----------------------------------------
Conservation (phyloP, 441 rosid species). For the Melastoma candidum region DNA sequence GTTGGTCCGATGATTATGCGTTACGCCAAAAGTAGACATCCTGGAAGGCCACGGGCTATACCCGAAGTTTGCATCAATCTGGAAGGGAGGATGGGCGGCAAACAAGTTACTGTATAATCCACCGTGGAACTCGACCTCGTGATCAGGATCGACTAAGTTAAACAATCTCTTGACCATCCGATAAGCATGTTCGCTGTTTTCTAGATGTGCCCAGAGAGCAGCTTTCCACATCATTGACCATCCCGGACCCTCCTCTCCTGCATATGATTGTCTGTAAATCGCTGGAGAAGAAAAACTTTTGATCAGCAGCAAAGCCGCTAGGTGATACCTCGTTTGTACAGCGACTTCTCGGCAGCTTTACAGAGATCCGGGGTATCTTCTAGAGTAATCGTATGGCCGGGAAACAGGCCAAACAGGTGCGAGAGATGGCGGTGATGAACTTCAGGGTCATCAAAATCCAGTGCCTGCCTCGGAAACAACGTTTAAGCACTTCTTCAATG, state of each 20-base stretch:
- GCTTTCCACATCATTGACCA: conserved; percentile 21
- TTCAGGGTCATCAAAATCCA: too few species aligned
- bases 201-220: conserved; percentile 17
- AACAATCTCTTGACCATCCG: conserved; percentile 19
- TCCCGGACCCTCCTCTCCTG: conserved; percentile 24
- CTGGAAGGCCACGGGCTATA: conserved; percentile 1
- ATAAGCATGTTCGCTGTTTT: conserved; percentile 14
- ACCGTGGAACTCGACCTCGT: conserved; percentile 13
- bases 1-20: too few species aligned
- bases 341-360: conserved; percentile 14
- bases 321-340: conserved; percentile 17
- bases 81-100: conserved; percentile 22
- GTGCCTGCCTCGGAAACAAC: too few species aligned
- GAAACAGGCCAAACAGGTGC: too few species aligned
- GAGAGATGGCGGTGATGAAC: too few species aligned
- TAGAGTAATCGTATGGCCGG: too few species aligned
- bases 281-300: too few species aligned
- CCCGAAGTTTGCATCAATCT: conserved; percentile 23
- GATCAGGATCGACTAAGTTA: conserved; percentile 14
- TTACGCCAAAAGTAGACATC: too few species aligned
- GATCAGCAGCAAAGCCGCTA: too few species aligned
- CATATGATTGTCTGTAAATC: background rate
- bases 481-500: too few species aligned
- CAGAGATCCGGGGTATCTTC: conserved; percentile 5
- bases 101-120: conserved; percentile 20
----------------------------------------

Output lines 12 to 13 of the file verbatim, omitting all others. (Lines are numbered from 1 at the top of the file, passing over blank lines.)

- bases 321-340: conserved; percentile 17
- bases 81-100: conserved; percentile 22